I’m looking for a distributed system messaging package (something that provides reliable and ordered messaging like: spread). Does anyone know of anything I should look in to?
Distributed concepts are still new to me, so maybe I am missing something, but a message broker like RabbitMQ is not quite the same, right? From what I can gather it handles the underlying message distribution, but not guarantees like reliability or message ordering. Please correct me if I’m wrong
You mean like NSQ which is written in go?
11.5K stars on github: https://github.com/nsqio/nsq
Here’s a post on how Segment scaled NSQ to 750 Billion Messages: https://segment.com/blog/scaling-nsq/
I actually did look into NSQ and it seems like it may be my best option, but from the documentation:
You cannot rely on the order of messages being delivered to consumers.
Similar to message delivery semantics, this is the result of requeues, the combination of in-memory and on disk storage, and the fact that each nsqd node shares nothing.
With Spread you can guarantee a total order of messages on all nodes. Unfortunately, I have yet to find anything in Go that can provide this level of ordering.
Do you really need guaranteed ordering of messages? How would you even realize in a distrusted environment?
Guaranteeing ordering essentially means to only have one message at a time delivered, sequentially, regardless of the number of your workers.
Consider Worker A processing message 1 and worker B Processing message 2. A dies during processing the message and can’t ACK, so the message distributor needs to resend 1 somewhen, but 2 has also been delivered and possibly ACK’d, that’s a dilemma when you want guaranteed ordering.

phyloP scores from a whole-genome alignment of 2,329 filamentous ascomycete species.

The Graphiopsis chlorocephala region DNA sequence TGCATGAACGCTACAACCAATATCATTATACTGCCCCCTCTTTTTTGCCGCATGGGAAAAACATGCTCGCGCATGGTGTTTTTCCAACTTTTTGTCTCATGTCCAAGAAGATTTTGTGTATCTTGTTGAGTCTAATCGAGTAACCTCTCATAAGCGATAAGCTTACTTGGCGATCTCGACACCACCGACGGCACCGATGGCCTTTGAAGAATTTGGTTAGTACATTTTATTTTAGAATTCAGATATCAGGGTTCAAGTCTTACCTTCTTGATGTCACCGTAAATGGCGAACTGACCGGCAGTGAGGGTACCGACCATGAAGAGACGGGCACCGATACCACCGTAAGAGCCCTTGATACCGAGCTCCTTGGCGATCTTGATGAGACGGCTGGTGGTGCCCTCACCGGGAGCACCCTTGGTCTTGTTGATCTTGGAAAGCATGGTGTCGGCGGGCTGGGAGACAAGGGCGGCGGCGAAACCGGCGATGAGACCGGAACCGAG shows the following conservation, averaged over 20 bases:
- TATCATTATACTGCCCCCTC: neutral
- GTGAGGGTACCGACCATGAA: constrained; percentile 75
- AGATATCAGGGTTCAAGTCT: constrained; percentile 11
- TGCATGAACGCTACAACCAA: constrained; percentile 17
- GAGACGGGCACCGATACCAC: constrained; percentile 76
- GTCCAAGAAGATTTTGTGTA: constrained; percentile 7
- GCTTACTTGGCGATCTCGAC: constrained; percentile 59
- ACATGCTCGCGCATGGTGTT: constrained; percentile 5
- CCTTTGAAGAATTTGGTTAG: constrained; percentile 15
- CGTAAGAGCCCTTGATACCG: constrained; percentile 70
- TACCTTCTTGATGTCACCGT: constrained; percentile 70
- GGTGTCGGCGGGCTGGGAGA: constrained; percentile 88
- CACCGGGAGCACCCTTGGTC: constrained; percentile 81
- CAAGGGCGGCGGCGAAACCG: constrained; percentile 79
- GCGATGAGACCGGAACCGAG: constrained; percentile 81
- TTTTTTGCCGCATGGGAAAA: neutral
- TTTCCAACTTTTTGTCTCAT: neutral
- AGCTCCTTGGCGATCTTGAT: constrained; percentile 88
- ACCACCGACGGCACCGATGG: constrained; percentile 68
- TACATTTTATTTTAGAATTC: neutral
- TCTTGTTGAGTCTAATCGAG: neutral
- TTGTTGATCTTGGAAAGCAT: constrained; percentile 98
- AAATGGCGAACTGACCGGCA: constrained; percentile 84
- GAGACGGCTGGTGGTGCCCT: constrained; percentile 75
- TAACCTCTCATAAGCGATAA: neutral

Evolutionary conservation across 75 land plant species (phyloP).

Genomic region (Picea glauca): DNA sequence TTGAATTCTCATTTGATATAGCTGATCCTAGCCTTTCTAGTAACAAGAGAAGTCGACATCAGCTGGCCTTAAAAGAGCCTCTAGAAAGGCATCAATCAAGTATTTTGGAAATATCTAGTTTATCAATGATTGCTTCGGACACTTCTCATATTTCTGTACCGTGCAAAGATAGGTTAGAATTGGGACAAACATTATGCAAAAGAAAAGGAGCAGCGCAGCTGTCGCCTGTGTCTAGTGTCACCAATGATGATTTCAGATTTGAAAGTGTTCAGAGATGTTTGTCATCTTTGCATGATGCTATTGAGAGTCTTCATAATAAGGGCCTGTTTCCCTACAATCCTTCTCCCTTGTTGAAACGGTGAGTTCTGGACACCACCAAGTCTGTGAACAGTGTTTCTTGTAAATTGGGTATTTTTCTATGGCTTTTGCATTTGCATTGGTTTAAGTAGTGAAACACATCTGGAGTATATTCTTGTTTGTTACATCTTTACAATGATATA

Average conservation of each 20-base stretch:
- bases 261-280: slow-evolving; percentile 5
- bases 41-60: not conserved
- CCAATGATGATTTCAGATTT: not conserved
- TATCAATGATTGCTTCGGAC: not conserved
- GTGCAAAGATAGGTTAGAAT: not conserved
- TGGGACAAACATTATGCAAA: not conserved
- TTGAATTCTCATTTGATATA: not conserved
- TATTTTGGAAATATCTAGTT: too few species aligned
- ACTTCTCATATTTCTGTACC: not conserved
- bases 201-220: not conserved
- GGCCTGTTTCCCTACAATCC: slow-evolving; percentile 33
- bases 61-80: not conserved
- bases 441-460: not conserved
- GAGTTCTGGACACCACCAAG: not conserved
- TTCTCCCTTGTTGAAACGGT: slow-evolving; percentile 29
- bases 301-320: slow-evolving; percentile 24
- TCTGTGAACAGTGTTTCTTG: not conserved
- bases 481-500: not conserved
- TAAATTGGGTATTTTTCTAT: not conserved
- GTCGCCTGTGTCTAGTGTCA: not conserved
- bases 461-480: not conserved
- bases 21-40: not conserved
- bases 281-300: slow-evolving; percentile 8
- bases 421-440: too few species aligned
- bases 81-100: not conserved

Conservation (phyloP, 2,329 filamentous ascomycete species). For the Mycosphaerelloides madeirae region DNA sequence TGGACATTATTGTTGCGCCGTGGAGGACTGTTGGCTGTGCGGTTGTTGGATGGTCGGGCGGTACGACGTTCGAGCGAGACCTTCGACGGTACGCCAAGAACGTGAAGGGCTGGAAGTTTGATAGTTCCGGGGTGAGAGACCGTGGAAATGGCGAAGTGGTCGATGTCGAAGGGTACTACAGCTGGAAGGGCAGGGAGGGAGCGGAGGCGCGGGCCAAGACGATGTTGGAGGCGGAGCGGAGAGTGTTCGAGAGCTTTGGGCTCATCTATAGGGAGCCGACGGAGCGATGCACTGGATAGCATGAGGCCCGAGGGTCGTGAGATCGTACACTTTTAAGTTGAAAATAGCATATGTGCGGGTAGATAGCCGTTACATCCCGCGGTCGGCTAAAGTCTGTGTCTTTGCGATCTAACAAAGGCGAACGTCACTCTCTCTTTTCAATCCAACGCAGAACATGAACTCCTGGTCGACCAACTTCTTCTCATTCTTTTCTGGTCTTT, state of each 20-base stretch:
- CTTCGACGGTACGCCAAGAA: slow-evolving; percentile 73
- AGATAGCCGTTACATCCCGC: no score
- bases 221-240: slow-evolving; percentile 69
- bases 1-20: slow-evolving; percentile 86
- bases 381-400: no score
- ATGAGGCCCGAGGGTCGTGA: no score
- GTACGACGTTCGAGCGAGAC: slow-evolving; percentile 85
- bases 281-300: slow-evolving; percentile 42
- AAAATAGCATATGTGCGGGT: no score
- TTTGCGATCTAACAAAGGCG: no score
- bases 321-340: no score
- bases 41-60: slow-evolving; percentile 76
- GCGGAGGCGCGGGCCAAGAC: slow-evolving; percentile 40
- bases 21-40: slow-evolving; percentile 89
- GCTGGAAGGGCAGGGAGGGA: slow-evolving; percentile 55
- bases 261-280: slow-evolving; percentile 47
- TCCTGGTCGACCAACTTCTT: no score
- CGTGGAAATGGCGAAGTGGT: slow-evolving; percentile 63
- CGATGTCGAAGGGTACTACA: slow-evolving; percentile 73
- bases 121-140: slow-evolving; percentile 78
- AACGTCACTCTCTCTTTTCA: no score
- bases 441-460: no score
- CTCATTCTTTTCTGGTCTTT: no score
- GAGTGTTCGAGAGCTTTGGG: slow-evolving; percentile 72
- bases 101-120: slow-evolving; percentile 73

This is why I think guaranteed ordering is a bad idea in distributed systems.
Sometimes I do understand the requirements of a local ordering though (a user can’t get deleted before he has been created) and in the legacy system I’m watching over it has been solved by requeueing messages that don’t make sense yet until they actually make sense or they get to old.
There are cases that ordering is very important. For example, PAXOS relies on total ordering. At the very least, causal dependencies can exist between messages which require ordering their delivery.
It may be a silly example, but consider two processes sending messages (P1 and P2) and a third observing (P3). P1 broadcasts a message m1: “P2, your house burned down”, then m2: “April Fools!”. P2 delivers m1 and m2 then responds with m3: “hahaha so funny!”. If causal dependencies are violated, P3 can see m1, m3 then m2 (which would be very confusing for P3). P3 can also make a decision based on this ordering, but m3 was broadcast based on seeing both m1 and m2.
Without ordering messages there is no way to satisfy causal dependencies.
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